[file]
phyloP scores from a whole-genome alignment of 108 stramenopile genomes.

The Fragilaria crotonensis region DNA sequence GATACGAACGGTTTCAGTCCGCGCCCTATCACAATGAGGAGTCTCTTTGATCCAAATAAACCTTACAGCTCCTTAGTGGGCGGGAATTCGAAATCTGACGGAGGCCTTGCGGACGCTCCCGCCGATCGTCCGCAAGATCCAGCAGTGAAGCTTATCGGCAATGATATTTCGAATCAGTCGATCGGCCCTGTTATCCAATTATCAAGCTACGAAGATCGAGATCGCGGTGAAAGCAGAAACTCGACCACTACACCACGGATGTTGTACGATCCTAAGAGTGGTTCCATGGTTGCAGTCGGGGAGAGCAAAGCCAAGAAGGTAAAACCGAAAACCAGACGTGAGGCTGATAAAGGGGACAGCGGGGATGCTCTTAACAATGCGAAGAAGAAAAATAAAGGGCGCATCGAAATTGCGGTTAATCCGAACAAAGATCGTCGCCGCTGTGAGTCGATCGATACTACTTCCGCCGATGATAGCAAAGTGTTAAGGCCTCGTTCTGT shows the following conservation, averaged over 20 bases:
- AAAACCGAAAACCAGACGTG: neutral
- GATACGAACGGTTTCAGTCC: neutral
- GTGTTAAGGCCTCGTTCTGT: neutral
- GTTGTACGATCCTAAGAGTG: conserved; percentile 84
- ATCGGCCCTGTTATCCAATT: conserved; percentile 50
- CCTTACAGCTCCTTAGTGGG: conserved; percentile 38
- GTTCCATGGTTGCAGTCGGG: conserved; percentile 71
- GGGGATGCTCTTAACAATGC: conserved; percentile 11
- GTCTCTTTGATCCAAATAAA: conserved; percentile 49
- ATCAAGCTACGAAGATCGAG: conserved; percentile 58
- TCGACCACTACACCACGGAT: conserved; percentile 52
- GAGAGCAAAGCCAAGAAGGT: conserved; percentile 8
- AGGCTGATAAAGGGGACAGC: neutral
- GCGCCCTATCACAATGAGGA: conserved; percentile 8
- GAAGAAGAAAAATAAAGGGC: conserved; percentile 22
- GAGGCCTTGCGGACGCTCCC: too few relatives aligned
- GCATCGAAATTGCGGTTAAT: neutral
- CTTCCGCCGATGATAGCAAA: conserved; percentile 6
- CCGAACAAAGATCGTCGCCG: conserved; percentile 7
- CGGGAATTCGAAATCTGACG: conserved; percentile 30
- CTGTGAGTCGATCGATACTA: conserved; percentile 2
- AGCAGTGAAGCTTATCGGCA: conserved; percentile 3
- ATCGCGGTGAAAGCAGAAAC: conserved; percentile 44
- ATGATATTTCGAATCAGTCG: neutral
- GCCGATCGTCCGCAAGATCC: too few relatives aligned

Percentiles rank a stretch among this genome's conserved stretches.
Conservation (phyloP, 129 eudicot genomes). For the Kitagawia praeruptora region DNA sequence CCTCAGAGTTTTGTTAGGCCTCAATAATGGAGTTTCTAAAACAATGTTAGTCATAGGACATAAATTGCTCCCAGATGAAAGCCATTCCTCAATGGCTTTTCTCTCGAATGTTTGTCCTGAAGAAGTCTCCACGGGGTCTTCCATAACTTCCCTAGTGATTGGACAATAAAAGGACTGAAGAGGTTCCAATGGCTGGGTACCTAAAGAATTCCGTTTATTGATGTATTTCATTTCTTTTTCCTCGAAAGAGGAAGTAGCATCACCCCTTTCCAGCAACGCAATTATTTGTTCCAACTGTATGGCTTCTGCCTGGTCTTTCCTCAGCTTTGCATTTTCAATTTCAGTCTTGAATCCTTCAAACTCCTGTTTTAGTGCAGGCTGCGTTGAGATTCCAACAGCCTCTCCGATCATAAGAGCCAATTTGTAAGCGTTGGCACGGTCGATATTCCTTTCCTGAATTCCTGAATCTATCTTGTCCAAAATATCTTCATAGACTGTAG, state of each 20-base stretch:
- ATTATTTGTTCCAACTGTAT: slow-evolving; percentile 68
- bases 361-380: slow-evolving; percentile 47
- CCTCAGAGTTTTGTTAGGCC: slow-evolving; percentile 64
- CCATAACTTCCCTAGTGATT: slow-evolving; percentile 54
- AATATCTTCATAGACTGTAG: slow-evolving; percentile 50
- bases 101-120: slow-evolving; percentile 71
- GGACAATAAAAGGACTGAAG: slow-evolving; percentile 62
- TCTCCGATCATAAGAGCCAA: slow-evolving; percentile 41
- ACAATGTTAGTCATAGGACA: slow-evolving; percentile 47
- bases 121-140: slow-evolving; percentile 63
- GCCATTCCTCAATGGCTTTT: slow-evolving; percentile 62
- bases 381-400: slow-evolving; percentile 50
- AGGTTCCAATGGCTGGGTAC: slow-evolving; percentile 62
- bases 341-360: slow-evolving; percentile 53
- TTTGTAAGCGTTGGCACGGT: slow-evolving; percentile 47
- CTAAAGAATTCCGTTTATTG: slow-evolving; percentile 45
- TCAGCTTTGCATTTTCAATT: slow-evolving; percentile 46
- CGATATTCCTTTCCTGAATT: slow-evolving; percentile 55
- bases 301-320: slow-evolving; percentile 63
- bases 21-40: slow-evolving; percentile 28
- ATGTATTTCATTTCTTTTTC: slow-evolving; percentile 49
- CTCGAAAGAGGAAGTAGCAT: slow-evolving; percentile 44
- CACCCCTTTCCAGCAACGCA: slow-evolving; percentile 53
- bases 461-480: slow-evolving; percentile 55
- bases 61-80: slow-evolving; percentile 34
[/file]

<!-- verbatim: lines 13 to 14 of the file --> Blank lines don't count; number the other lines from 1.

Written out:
- TCGACCACTACACCACGGAT: conserved; percentile 52
- GAGAGCAAAGCCAAGAAGGT: conserved; percentile 8